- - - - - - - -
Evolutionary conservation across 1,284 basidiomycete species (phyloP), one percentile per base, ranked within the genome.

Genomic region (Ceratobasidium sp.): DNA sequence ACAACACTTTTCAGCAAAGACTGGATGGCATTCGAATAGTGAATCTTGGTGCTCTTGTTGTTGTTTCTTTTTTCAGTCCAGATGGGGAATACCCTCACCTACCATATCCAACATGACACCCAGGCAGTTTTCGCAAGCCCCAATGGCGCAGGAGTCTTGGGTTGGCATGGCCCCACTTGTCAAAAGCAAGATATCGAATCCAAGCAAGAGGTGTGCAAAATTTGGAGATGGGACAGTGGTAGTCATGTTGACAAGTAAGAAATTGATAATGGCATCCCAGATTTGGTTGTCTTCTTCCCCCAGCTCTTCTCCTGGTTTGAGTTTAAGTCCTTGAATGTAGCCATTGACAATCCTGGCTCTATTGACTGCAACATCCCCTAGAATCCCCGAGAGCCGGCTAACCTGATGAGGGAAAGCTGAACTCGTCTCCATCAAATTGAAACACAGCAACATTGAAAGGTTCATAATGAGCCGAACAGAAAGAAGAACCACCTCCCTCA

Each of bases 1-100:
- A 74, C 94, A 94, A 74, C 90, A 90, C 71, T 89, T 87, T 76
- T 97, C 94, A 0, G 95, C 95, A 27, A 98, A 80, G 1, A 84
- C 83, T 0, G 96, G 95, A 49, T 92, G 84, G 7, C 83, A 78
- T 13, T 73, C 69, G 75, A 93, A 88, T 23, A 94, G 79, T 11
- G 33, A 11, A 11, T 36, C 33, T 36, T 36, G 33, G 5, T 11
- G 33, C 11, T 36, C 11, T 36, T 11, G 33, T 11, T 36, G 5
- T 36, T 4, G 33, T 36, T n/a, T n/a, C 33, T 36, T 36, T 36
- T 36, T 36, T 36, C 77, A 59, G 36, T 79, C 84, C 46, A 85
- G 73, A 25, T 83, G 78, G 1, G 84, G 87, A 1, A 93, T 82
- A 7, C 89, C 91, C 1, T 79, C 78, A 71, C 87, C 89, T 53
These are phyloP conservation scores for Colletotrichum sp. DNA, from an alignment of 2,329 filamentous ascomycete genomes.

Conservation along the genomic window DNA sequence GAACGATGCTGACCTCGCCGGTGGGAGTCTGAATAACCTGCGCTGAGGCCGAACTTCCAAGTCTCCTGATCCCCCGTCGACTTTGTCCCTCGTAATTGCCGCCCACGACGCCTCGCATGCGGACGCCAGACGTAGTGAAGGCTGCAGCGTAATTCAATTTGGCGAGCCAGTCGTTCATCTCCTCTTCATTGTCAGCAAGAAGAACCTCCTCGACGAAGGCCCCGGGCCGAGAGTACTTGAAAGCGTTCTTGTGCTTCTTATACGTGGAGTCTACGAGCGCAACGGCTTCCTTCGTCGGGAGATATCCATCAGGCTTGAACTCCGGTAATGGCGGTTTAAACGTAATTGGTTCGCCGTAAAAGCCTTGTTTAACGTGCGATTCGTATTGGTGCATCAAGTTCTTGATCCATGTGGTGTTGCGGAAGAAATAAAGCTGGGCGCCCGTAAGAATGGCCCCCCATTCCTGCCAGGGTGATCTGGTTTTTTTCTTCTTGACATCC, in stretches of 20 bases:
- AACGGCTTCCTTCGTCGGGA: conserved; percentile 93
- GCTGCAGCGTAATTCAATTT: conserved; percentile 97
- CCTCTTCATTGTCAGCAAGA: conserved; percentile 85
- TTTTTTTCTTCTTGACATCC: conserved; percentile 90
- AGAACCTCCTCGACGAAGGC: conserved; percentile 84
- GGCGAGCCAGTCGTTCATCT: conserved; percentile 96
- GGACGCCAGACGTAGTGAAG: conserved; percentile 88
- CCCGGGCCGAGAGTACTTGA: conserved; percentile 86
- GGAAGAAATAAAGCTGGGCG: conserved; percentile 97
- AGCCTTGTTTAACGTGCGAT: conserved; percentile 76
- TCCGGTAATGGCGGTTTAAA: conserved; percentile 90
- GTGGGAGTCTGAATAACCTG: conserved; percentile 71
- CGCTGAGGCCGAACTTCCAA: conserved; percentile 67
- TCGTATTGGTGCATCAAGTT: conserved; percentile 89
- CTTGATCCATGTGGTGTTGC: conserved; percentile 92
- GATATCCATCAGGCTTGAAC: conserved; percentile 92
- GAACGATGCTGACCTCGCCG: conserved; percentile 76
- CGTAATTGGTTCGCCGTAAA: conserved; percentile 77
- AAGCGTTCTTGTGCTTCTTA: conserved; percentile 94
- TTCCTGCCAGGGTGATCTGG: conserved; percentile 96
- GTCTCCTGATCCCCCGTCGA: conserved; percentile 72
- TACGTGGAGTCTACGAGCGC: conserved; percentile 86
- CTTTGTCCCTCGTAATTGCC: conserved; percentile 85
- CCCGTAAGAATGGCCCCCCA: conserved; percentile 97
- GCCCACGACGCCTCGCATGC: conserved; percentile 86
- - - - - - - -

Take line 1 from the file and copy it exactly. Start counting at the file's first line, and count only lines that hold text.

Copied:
Evolutionary conservation across 1,284 basidiomycete species (phyloP), one percentile per base, ranked within the genome.